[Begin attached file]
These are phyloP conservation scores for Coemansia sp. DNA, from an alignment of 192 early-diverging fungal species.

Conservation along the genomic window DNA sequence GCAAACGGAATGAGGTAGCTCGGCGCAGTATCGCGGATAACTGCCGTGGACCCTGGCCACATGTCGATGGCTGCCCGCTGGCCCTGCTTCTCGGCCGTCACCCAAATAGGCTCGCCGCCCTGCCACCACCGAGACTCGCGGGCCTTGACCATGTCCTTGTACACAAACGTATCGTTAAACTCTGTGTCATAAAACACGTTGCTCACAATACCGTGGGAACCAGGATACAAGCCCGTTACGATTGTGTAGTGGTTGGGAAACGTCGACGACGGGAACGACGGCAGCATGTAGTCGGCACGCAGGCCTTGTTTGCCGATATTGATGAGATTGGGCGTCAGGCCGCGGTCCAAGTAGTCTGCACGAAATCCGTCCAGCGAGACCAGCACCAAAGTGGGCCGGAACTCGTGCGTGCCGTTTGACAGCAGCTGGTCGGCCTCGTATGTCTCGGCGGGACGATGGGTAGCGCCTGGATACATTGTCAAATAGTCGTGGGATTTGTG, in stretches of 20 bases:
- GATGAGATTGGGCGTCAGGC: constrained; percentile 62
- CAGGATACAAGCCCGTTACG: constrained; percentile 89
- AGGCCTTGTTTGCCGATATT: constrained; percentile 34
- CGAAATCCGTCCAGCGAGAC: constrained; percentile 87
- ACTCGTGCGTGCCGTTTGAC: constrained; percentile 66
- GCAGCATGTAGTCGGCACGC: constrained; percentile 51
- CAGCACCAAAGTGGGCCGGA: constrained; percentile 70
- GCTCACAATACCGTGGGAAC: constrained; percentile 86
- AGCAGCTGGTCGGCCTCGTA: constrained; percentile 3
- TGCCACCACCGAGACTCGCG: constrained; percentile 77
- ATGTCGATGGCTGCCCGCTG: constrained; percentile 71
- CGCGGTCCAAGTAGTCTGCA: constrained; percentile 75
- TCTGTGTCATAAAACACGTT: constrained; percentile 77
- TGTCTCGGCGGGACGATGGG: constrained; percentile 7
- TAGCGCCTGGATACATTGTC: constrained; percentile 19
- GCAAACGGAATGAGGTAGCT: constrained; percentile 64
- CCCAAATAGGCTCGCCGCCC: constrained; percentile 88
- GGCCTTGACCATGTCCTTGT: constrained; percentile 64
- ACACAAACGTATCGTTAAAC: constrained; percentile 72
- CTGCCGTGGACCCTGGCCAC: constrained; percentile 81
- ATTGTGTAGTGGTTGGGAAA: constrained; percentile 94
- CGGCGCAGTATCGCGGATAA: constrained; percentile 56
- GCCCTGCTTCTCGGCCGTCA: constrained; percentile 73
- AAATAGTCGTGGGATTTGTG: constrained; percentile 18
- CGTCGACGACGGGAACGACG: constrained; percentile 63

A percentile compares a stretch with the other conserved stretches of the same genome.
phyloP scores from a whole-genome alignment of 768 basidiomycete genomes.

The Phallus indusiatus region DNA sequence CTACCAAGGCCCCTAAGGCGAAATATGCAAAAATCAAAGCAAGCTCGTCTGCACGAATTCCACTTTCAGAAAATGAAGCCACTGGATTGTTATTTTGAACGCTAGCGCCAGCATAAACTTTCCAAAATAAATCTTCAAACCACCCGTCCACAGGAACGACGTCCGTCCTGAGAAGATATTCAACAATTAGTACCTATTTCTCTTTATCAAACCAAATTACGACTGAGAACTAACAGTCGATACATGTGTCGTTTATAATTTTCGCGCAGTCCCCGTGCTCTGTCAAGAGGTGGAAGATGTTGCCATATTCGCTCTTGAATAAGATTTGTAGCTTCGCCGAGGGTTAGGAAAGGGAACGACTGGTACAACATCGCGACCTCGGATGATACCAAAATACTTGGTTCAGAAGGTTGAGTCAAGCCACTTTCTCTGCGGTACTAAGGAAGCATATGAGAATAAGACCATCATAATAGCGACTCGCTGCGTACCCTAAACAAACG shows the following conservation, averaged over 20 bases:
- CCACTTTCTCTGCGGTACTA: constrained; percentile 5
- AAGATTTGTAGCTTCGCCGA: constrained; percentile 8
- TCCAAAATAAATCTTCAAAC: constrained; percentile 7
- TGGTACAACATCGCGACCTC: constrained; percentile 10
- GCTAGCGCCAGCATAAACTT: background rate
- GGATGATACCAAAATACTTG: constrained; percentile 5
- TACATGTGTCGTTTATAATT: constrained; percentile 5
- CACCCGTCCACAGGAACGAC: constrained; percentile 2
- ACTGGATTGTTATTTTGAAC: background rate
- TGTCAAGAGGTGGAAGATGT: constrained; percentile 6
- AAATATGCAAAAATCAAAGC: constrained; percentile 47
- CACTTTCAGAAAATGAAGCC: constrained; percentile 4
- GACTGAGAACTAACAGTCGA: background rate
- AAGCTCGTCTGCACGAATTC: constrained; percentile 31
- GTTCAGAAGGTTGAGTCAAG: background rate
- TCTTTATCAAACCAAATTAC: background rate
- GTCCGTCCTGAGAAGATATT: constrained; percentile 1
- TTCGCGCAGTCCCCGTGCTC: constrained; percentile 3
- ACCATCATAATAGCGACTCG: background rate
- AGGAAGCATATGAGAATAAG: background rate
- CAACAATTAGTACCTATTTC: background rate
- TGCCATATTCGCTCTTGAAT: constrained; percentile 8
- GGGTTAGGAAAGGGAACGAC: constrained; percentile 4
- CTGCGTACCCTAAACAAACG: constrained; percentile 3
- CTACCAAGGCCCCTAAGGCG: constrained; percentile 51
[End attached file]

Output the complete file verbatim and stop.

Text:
These are phyloP conservation scores for Coemansia sp. DNA, from an alignment of 192 early-diverging fungal species.

Conservation along the genomic window DNA sequence GCAAACGGAATGAGGTAGCTCGGCGCAGTATCGCGGATAACTGCCGTGGACCCTGGCCACATGTCGATGGCTGCCCGCTGGCCCTGCTTCTCGGCCGTCACCCAAATAGGCTCGCCGCCCTGCCACCACCGAGACTCGCGGGCCTTGACCATGTCCTTGTACACAAACGTATCGTTAAACTCTGTGTCATAAAACACGTTGCTCACAATACCGTGGGAACCAGGATACAAGCCCGTTACGATTGTGTAGTGGTTGGGAAACGTCGACGACGGGAACGACGGCAGCATGTAGTCGGCACGCAGGCCTTGTTTGCCGATATTGATGAGATTGGGCGTCAGGCCGCGGTCCAAGTAGTCTGCACGAAATCCGTCCAGCGAGACCAGCACCAAAGTGGGCCGGAACTCGTGCGTGCCGTTTGACAGCAGCTGGTCGGCCTCGTATGTCTCGGCGGGACGATGGGTAGCGCCTGGATACATTGTCAAATAGTCGTGGGATTTGTG, in stretches of 20 bases:
- GATGAGATTGGGCGTCAGGC: constrained; percentile 62
- CAGGATACAAGCCCGTTACG: constrained; percentile 89
- AGGCCTTGTTTGCCGATATT: constrained; percentile 34
- CGAAATCCGTCCAGCGAGAC: constrained; percentile 87
- ACTCGTGCGTGCCGTTTGAC: constrained; percentile 66
- GCAGCATGTAGTCGGCACGC: constrained; percentile 51
- CAGCACCAAAGTGGGCCGGA: constrained; percentile 70
- GCTCACAATACCGTGGGAAC: constrained; percentile 86
- AGCAGCTGGTCGGCCTCGTA: constrained; percentile 3
- TGCCACCACCGAGACTCGCG: constrained; percentile 77
- ATGTCGATGGCTGCCCGCTG: constrained; percentile 71
- CGCGGTCCAAGTAGTCTGCA: constrained; percentile 75
- TCTGTGTCATAAAACACGTT: constrained; percentile 77
- TGTCTCGGCGGGACGATGGG: constrained; percentile 7
- TAGCGCCTGGATACATTGTC: constrained; percentile 19
- GCAAACGGAATGAGGTAGCT: constrained; percentile 64
- CCCAAATAGGCTCGCCGCCC: constrained; percentile 88
- GGCCTTGACCATGTCCTTGT: constrained; percentile 64
- ACACAAACGTATCGTTAAAC: constrained; percentile 72
- CTGCCGTGGACCCTGGCCAC: constrained; percentile 81
- ATTGTGTAGTGGTTGGGAAA: constrained; percentile 94
- CGGCGCAGTATCGCGGATAA: constrained; percentile 56
- GCCCTGCTTCTCGGCCGTCA: constrained; percentile 73
- AAATAGTCGTGGGATTTGTG: constrained; percentile 18
- CGTCGACGACGGGAACGACG: constrained; percentile 63

A percentile compares a stretch with the other conserved stretches of the same genome.
phyloP scores from a whole-genome alignment of 768 basidiomycete genomes.

The Phallus indusiatus region DNA sequence CTACCAAGGCCCCTAAGGCGAAATATGCAAAAATCAAAGCAAGCTCGTCTGCACGAATTCCACTTTCAGAAAATGAAGCCACTGGATTGTTATTTTGAACGCTAGCGCCAGCATAAACTTTCCAAAATAAATCTTCAAACCACCCGTCCACAGGAACGACGTCCGTCCTGAGAAGATATTCAACAATTAGTACCTATTTCTCTTTATCAAACCAAATTACGACTGAGAACTAACAGTCGATACATGTGTCGTTTATAATTTTCGCGCAGTCCCCGTGCTCTGTCAAGAGGTGGAAGATGTTGCCATATTCGCTCTTGAATAAGATTTGTAGCTTCGCCGAGGGTTAGGAAAGGGAACGACTGGTACAACATCGCGACCTCGGATGATACCAAAATACTTGGTTCAGAAGGTTGAGTCAAGCCACTTTCTCTGCGGTACTAAGGAAGCATATGAGAATAAGACCATCATAATAGCGACTCGCTGCGTACCCTAAACAAACG shows the following conservation, averaged over 20 bases:
- CCACTTTCTCTGCGGTACTA: constrained; percentile 5
- AAGATTTGTAGCTTCGCCGA: constrained; percentile 8
- TCCAAAATAAATCTTCAAAC: constrained; percentile 7
- TGGTACAACATCGCGACCTC: constrained; percentile 10
- GCTAGCGCCAGCATAAACTT: background rate
- GGATGATACCAAAATACTTG: constrained; percentile 5
- TACATGTGTCGTTTATAATT: constrained; percentile 5
- CACCCGTCCACAGGAACGAC: constrained; percentile 2
- ACTGGATTGTTATTTTGAAC: background rate
- TGTCAAGAGGTGGAAGATGT: constrained; percentile 6
- AAATATGCAAAAATCAAAGC: constrained; percentile 47
- CACTTTCAGAAAATGAAGCC: constrained; percentile 4
- GACTGAGAACTAACAGTCGA: background rate
- AAGCTCGTCTGCACGAATTC: constrained; percentile 31
- GTTCAGAAGGTTGAGTCAAG: background rate
- TCTTTATCAAACCAAATTAC: background rate
- GTCCGTCCTGAGAAGATATT: constrained; percentile 1
- TTCGCGCAGTCCCCGTGCTC: constrained; percentile 3
- ACCATCATAATAGCGACTCG: background rate
- AGGAAGCATATGAGAATAAG: background rate
- CAACAATTAGTACCTATTTC: background rate
- TGCCATATTCGCTCTTGAAT: constrained; percentile 8
- GGGTTAGGAAAGGGAACGAC: constrained; percentile 4
- CTGCGTACCCTAAACAAACG: constrained; percentile 3
- CTACCAAGGCCCCTAAGGCG: constrained; percentile 51